And as far as Michael Shannon is concerned, they should just give him the Oscar already and save the other four actors some disappointment come February. What I love about his character, Curtis, is that even with everything he’s experiencing and the effects it has on his day-to-day life, there’s never a time where you look at him and think, “This guys is nuts.” He knows how everyone will react if he starts getting vocal and he knows he could be turning into a paranoid schizophrenic like his mother, so to save everyone from worrying, he bottles it up and covers his bases by trying to cure what’s going on in his head while preparing for the worst. It’s a very un-Hollywood approach to the character and it’s a very true-to-life one at that. Tere is a lot going with Curtis and a lesser man would be living in padded cell, and as far as casting is concerned, Shannon was the perfect choice to be put in Curtis’ shoes.
It doesn’t hurt to have one of the toughest, most chiseled faces in Hollywood, but even if his head was a big pink ball of Silly Putty, Michael Shannon and his all-seeing eyes would still command Curtis with a subtle strength and controlled fury like no other. When you see him action, you won’t be able to imagine anyone else in the role, and when Curtis finally reaches his limit, Shannon quickly cements himself as the powerhouse he is. I know that word gets thrown around all willy-nilly in movie reviews, but “powerhouse” is beyond accurate for a movie and performance like this. It really is amazing what he does here, and since his scene-stealing turn in Revolutionary Road wasn’t quite enough to make him a household name, hopefully this will do the trick before his turn as General Zod in Man of Steel gets everyone on the bandwagon.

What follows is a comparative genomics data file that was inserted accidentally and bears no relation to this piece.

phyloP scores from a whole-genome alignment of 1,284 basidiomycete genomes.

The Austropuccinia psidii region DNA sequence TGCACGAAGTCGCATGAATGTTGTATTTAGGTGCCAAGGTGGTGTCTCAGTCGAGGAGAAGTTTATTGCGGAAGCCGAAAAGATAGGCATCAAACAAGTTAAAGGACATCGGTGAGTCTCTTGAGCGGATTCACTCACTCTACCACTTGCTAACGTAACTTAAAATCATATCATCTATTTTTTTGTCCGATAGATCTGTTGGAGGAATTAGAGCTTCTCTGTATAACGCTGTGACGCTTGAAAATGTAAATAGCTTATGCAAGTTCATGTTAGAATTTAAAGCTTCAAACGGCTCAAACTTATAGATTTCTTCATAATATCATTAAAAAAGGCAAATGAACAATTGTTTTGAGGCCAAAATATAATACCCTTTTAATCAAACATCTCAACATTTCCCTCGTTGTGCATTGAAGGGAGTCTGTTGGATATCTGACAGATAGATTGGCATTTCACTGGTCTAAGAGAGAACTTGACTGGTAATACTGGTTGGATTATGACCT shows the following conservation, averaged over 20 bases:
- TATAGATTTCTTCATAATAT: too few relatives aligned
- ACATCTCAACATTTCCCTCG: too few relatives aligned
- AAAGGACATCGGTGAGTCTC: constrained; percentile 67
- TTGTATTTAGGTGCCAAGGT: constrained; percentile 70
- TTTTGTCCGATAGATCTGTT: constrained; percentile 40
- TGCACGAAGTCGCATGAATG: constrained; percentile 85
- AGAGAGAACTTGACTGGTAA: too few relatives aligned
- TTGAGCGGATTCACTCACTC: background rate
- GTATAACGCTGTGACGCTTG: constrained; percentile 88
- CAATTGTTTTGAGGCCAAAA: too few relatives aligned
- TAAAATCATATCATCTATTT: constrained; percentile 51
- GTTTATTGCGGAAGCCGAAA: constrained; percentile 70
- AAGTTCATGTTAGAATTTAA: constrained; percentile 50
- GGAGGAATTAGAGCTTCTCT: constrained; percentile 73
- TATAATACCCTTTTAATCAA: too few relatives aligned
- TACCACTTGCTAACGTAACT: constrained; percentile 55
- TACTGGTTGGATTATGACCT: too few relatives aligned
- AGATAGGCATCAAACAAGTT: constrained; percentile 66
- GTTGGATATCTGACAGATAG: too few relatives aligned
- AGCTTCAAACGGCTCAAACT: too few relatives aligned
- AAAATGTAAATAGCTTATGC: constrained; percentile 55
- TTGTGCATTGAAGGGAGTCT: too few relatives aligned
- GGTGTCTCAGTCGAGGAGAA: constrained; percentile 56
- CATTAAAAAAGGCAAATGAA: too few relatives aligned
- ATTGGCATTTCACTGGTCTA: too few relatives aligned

Continuing with the “powerhouse” theme, the power that this movie carries is overwhelming in the best way possible, and Shannon carries it easily with some added help from Jessica Chastain as his wife, Samantha. In a turn that further establishes 2011 as the best year of her life, Chastain more than holds her own opposite Shannon and the growth between their characters is really what ties the whole movie together. Just as Curtis’ inner struggles are more than enough to glue you to the screen, the same can be said for his relationship with Sam who’s firmly grounded in reality and just trying to understand what’s going on with her emotionally elusive husband. It’s also the one element about this picture that leaves you with a moral besides, “Sometimes it pays to listen to the village lunatic.” For a movie that’s so wildly surreal in its implications and visuals, it’s fantastic how human and authentically dramatic it manages to be throughout.
I feel like I’ve been watching a lot of movies lately that have left me disappointed because things didn’t “come together” in the long run. Maybe this was karma paying me back for all those hours I spent writing about movies that left me fishing for compliments, but Take Shelter is pretty much the antithesis of all those letdowns. I watch a movie like this and I wonder why more film makers don’t operate like Jeff Nichols in regards to straightforward writing, imagery that speaks volumes, and pairing characters with a perfect cast. From the score that’s riddled with wind chimes to the very last shot that’s guaranteed to get you chatting, it’s just stunning how effective this movie is in everything it does. I don’t know if this review did the Verdict justice, but for my second “10” of the year, this sucker earned it.